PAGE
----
In Conversation with Tumbleweed Wanderers

Tumbleweed Wanderers deliver an original incarnation of soulful folk rock from the San Francisco Bay area. Starting out as buskers, their career was accelerated by their own creativity and artistic discipline, and they soon found themselves a popular stage presence at clubs and festivals. Their soon-to-be-released album, Realize, is a rich, multilayered tapestry of the same kind of rootsy themes, masterful strings, and the beautifully blended vocal harmonies for which the band is known, with a delightful psychedelic dimension. Recently band members Jeremy and Rob Fidel took the time to answer Wanda Waterman’s questions about childhood, busking, and the creative ambience of San Francisco.

Describe your early years.
JEREMY: I had a happy childhood. I liked school, and played guitar and soccer. My parents split up when I was seven; my mom remarried, and pretty soon I had two step-siblings and a half-brother, while I stayed an only child on my dad’s side. It was nice to have both the only child experience and the experience of being a middle child in a big family.

I was lucky to go to a good high school where I had a tightknit group of friends and meaningful relationships. But then I got to college and it was the first time I didn’t like school and found it difficult to navigate socially. I got into the open-mic scene and really wanted to see the world through playing music, so I left and started Tumbleweed Wanderers.

Was there anything in your childhood that pointed you toward the kind of music you create today?
ROB: Musically speaking, my parents? tastes had a huge influence on me. They introduced me to music like Pink Floyd and Paul Simon and turned me on to all kinds of classic rock. I didn’t really listen to anything contemporary until high school and college.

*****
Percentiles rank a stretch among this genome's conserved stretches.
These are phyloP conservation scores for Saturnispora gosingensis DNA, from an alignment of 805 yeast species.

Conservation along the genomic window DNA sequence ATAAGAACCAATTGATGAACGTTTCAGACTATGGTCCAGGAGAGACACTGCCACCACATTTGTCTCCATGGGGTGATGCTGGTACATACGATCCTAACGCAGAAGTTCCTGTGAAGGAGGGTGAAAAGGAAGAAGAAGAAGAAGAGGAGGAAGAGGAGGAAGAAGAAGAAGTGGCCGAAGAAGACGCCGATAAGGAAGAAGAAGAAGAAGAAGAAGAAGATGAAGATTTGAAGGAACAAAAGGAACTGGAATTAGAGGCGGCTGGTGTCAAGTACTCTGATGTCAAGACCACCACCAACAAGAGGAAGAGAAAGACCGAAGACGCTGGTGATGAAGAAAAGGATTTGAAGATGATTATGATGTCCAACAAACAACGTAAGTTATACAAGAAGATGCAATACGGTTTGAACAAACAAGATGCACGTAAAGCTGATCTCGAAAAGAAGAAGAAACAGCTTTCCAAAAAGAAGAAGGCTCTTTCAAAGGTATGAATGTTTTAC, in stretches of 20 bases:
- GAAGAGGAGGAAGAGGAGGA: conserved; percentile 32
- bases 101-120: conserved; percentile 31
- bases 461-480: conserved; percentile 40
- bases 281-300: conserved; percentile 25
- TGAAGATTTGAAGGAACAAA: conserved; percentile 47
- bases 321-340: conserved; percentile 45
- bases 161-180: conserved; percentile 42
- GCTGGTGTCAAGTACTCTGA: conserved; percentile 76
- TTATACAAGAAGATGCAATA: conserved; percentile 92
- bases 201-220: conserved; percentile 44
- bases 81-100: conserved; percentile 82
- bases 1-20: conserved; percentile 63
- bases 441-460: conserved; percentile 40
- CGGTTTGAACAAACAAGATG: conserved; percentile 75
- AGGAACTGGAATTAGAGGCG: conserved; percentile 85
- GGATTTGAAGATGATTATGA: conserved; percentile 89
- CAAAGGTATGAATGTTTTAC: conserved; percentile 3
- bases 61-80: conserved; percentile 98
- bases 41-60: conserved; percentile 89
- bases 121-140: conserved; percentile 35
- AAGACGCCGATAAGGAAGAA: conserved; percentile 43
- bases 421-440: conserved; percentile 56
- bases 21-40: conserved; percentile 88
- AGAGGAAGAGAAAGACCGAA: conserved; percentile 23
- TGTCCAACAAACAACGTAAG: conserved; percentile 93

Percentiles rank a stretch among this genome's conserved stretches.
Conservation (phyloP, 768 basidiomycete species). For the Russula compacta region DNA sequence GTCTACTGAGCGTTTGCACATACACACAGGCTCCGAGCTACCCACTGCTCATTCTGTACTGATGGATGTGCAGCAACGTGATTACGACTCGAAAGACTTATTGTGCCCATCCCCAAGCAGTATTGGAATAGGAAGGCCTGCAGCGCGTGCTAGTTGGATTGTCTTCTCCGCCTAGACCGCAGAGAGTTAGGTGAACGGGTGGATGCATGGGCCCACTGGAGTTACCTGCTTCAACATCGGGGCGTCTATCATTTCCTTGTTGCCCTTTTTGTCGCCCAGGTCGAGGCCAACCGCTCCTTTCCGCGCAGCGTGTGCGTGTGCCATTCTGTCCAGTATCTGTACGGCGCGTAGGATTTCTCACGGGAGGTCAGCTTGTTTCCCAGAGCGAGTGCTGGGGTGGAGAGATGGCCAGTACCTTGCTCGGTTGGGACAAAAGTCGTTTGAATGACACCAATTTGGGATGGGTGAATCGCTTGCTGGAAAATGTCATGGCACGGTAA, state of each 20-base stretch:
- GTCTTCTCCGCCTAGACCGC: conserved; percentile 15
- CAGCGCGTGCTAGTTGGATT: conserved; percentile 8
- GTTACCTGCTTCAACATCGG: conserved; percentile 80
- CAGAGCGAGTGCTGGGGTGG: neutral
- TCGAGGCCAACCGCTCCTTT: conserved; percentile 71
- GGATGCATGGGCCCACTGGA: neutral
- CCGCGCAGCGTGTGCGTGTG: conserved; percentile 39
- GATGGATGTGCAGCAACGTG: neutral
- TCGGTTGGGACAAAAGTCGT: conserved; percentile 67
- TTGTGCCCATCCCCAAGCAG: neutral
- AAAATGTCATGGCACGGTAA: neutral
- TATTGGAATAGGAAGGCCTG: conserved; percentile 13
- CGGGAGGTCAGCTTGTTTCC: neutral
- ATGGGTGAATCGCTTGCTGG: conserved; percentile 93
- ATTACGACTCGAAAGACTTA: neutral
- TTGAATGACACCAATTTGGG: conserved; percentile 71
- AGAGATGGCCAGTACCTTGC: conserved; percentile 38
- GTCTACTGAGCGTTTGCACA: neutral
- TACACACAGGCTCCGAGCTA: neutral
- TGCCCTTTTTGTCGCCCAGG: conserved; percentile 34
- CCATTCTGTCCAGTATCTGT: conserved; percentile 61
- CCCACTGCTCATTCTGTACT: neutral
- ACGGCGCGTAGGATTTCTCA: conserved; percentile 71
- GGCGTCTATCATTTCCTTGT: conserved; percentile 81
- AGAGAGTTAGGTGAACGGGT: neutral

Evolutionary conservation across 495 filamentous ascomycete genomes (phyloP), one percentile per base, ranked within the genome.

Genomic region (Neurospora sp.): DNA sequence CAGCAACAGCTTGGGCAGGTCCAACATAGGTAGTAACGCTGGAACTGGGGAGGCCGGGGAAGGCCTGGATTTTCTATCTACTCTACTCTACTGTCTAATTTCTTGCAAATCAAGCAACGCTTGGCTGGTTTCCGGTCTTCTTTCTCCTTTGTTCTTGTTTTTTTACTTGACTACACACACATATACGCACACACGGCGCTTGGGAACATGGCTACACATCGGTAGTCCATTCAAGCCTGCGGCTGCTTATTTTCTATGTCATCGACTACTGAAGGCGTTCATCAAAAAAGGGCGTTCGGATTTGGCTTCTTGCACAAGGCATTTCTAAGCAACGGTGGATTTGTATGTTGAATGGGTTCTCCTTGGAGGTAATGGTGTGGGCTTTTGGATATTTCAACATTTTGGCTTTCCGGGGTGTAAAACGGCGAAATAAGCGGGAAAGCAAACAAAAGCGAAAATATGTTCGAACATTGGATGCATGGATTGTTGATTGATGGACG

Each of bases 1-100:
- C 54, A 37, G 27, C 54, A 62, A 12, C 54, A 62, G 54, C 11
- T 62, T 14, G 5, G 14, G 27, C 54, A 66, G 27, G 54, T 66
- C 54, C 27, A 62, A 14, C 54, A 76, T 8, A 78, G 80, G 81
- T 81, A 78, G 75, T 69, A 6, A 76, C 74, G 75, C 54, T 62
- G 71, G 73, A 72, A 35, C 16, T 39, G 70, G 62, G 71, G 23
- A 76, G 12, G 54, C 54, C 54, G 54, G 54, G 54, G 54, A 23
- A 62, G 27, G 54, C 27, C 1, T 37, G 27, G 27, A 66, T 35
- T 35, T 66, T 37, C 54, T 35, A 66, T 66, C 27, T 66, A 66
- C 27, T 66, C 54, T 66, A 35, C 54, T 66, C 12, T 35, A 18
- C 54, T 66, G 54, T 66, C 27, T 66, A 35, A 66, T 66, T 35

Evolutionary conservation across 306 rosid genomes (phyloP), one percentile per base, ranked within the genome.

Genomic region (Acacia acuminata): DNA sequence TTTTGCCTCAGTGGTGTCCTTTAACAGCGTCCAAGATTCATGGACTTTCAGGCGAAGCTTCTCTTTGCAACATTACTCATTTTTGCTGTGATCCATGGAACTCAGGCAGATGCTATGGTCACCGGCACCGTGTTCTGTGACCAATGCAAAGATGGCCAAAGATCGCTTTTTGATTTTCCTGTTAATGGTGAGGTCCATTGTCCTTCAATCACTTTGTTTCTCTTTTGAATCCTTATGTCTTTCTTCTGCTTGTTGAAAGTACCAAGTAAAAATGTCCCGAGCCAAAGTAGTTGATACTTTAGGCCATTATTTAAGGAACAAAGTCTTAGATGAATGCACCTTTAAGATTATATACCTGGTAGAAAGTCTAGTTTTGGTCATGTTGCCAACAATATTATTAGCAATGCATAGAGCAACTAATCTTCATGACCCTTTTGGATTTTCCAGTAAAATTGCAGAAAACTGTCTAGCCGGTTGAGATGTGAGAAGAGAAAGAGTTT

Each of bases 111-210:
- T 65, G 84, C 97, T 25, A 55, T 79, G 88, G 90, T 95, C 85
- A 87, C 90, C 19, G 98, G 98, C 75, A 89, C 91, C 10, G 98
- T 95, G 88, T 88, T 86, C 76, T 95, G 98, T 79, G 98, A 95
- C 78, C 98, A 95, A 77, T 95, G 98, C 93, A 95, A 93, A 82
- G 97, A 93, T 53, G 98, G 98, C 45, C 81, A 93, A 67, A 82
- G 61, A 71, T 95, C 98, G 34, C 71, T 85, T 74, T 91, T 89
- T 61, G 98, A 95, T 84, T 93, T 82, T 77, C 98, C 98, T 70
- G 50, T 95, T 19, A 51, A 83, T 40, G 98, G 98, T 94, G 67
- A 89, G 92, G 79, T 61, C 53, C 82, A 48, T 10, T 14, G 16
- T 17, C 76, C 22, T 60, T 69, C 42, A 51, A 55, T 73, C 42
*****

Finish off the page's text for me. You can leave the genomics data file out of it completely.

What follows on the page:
Does being in the San Francisco Bay Area make you better musicians and songwriters?
JEREMY: I don’t think so. we’re lucky to live in an area that has a rich musical history, a lot of touring acts coming through town, and a lot of great musicians and bands making interesting music, so there’s always source for inspiration, but I don’t think that makes me a better musician or songwriter.

San Francisco isn’t a music city like Los Angeles, New York, Nashville, New Orleans, or Austin. It’s not as cutthroat, which I think is helpful for building a local following and not feeling the need to fit into a scene, but not as helpful in challenging you to step your game up as a musician or songwriter, or for finding regular local gigs.

Do you see your music fitting neatly into any musical subgenres like “alt country?”
ROB: People often think we are a country band before they listen to the music just because of our name. Our music does have some Americana qualities to it, but I don’t think we fit into the alt country genre.

What role did busking play in your creative development?
JEREMY: We started out as much more of a folk band, where most of our songs worked in an acoustic arrangement so we could play them when we busked. In fact, many of our songs were arranged primarily with acoustic instruments.

When You’re busking unamplified you have a high noise floor to compete with in the city, so you end up strumming the shit out of your instrument and singing constantly in three-part harmony at the top of your lungs. That influenced our writing and arranging a lot in our early days.

We played mostly upbeat songs with melodies high in our register. Once we started busking less, we slowed things down a little and played more dynamically. We relaxed our verses and left more room to choose our moments with our melodies.

If you had an artistic mission statement, what would it be?
JEREMY: Be a positive force, create a world for the self and the listener, and make the best music you can.

(to be continued)

Wanda also penned the poems for the artist book They Tell My Tale to Children Now to Help Them to be Good, a collection of meditations on fairy tales, illustrated by artist Susan Malmstrom.

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